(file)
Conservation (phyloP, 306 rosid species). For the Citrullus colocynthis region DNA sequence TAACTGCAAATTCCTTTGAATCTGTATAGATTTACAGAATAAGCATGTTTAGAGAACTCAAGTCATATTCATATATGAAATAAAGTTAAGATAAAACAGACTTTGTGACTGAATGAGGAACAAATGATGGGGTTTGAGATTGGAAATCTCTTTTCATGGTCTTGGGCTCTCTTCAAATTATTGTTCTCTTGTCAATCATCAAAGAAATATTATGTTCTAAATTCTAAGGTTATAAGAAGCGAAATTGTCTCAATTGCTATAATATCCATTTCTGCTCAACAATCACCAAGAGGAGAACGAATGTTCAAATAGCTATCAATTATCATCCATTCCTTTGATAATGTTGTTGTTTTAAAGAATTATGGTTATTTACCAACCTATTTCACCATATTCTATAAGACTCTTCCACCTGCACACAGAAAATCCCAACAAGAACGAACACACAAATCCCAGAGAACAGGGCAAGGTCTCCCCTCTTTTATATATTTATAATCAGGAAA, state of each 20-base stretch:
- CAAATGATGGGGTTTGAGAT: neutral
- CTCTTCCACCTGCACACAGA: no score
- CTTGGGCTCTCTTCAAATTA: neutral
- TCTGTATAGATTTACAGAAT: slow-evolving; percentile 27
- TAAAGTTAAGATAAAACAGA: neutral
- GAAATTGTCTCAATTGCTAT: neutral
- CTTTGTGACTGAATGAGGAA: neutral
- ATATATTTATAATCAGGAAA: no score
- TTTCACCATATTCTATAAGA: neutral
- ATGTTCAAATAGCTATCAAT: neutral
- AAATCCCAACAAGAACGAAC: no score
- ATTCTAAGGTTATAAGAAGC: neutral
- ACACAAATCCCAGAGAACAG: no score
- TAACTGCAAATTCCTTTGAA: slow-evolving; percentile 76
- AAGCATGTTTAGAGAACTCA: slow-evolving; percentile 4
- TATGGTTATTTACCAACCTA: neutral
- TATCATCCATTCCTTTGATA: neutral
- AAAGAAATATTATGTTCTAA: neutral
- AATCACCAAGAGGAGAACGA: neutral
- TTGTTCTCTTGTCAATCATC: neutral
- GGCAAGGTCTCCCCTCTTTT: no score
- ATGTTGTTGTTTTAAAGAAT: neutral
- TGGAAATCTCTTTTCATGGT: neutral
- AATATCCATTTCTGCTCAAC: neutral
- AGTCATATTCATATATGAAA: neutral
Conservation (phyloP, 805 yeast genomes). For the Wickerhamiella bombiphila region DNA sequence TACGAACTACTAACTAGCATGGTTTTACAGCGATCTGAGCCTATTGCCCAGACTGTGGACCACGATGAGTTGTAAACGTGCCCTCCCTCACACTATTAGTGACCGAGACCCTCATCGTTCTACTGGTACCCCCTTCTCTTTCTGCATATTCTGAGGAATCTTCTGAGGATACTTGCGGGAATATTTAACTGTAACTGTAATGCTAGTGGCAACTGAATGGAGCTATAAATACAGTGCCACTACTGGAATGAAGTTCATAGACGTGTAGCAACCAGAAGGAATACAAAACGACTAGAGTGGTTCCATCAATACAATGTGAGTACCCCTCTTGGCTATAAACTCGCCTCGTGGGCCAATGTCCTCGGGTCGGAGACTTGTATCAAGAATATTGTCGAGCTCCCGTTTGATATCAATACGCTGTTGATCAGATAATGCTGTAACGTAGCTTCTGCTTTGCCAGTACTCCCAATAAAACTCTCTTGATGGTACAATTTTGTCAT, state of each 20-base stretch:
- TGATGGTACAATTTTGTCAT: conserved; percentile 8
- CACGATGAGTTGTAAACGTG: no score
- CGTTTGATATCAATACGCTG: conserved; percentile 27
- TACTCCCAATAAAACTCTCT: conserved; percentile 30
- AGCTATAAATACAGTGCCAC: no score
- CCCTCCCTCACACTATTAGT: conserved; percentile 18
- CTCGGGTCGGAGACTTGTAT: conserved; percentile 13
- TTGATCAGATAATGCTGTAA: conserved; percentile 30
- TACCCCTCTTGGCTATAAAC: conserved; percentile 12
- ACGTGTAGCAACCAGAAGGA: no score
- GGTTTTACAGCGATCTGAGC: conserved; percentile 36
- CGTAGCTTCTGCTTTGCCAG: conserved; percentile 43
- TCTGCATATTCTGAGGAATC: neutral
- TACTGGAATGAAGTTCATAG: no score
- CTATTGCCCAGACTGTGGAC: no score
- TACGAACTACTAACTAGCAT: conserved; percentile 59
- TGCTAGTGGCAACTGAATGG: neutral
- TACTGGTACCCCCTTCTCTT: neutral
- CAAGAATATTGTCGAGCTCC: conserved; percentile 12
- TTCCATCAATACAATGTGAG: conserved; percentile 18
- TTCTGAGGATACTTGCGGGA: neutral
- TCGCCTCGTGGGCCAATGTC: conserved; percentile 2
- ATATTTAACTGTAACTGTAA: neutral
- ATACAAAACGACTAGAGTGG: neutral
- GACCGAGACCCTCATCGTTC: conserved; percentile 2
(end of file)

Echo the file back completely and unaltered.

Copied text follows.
Conservation (phyloP, 306 rosid species). For the Citrullus colocynthis region DNA sequence TAACTGCAAATTCCTTTGAATCTGTATAGATTTACAGAATAAGCATGTTTAGAGAACTCAAGTCATATTCATATATGAAATAAAGTTAAGATAAAACAGACTTTGTGACTGAATGAGGAACAAATGATGGGGTTTGAGATTGGAAATCTCTTTTCATGGTCTTGGGCTCTCTTCAAATTATTGTTCTCTTGTCAATCATCAAAGAAATATTATGTTCTAAATTCTAAGGTTATAAGAAGCGAAATTGTCTCAATTGCTATAATATCCATTTCTGCTCAACAATCACCAAGAGGAGAACGAATGTTCAAATAGCTATCAATTATCATCCATTCCTTTGATAATGTTGTTGTTTTAAAGAATTATGGTTATTTACCAACCTATTTCACCATATTCTATAAGACTCTTCCACCTGCACACAGAAAATCCCAACAAGAACGAACACACAAATCCCAGAGAACAGGGCAAGGTCTCCCCTCTTTTATATATTTATAATCAGGAAA, state of each 20-base stretch:
- CAAATGATGGGGTTTGAGAT: neutral
- CTCTTCCACCTGCACACAGA: no score
- CTTGGGCTCTCTTCAAATTA: neutral
- TCTGTATAGATTTACAGAAT: slow-evolving; percentile 27
- TAAAGTTAAGATAAAACAGA: neutral
- GAAATTGTCTCAATTGCTAT: neutral
- CTTTGTGACTGAATGAGGAA: neutral
- ATATATTTATAATCAGGAAA: no score
- TTTCACCATATTCTATAAGA: neutral
- ATGTTCAAATAGCTATCAAT: neutral
- AAATCCCAACAAGAACGAAC: no score
- ATTCTAAGGTTATAAGAAGC: neutral
- ACACAAATCCCAGAGAACAG: no score
- TAACTGCAAATTCCTTTGAA: slow-evolving; percentile 76
- AAGCATGTTTAGAGAACTCA: slow-evolving; percentile 4
- TATGGTTATTTACCAACCTA: neutral
- TATCATCCATTCCTTTGATA: neutral
- AAAGAAATATTATGTTCTAA: neutral
- AATCACCAAGAGGAGAACGA: neutral
- TTGTTCTCTTGTCAATCATC: neutral
- GGCAAGGTCTCCCCTCTTTT: no score
- ATGTTGTTGTTTTAAAGAAT: neutral
- TGGAAATCTCTTTTCATGGT: neutral
- AATATCCATTTCTGCTCAAC: neutral
- AGTCATATTCATATATGAAA: neutral
Conservation (phyloP, 805 yeast genomes). For the Wickerhamiella bombiphila region DNA sequence TACGAACTACTAACTAGCATGGTTTTACAGCGATCTGAGCCTATTGCCCAGACTGTGGACCACGATGAGTTGTAAACGTGCCCTCCCTCACACTATTAGTGACCGAGACCCTCATCGTTCTACTGGTACCCCCTTCTCTTTCTGCATATTCTGAGGAATCTTCTGAGGATACTTGCGGGAATATTTAACTGTAACTGTAATGCTAGTGGCAACTGAATGGAGCTATAAATACAGTGCCACTACTGGAATGAAGTTCATAGACGTGTAGCAACCAGAAGGAATACAAAACGACTAGAGTGGTTCCATCAATACAATGTGAGTACCCCTCTTGGCTATAAACTCGCCTCGTGGGCCAATGTCCTCGGGTCGGAGACTTGTATCAAGAATATTGTCGAGCTCCCGTTTGATATCAATACGCTGTTGATCAGATAATGCTGTAACGTAGCTTCTGCTTTGCCAGTACTCCCAATAAAACTCTCTTGATGGTACAATTTTGTCAT, state of each 20-base stretch:
- TGATGGTACAATTTTGTCAT: conserved; percentile 8
- CACGATGAGTTGTAAACGTG: no score
- CGTTTGATATCAATACGCTG: conserved; percentile 27
- TACTCCCAATAAAACTCTCT: conserved; percentile 30
- AGCTATAAATACAGTGCCAC: no score
- CCCTCCCTCACACTATTAGT: conserved; percentile 18
- CTCGGGTCGGAGACTTGTAT: conserved; percentile 13
- TTGATCAGATAATGCTGTAA: conserved; percentile 30
- TACCCCTCTTGGCTATAAAC: conserved; percentile 12
- ACGTGTAGCAACCAGAAGGA: no score
- GGTTTTACAGCGATCTGAGC: conserved; percentile 36
- CGTAGCTTCTGCTTTGCCAG: conserved; percentile 43
- TCTGCATATTCTGAGGAATC: neutral
- TACTGGAATGAAGTTCATAG: no score
- CTATTGCCCAGACTGTGGAC: no score
- TACGAACTACTAACTAGCAT: conserved; percentile 59
- TGCTAGTGGCAACTGAATGG: neutral
- TACTGGTACCCCCTTCTCTT: neutral
- CAAGAATATTGTCGAGCTCC: conserved; percentile 12
- TTCCATCAATACAATGTGAG: conserved; percentile 18
- TTCTGAGGATACTTGCGGGA: neutral
- TCGCCTCGTGGGCCAATGTC: conserved; percentile 2
- ATATTTAACTGTAACTGTAA: neutral
- ATACAAAACGACTAGAGTGG: neutral
- GACCGAGACCCTCATCGTTC: conserved; percentile 2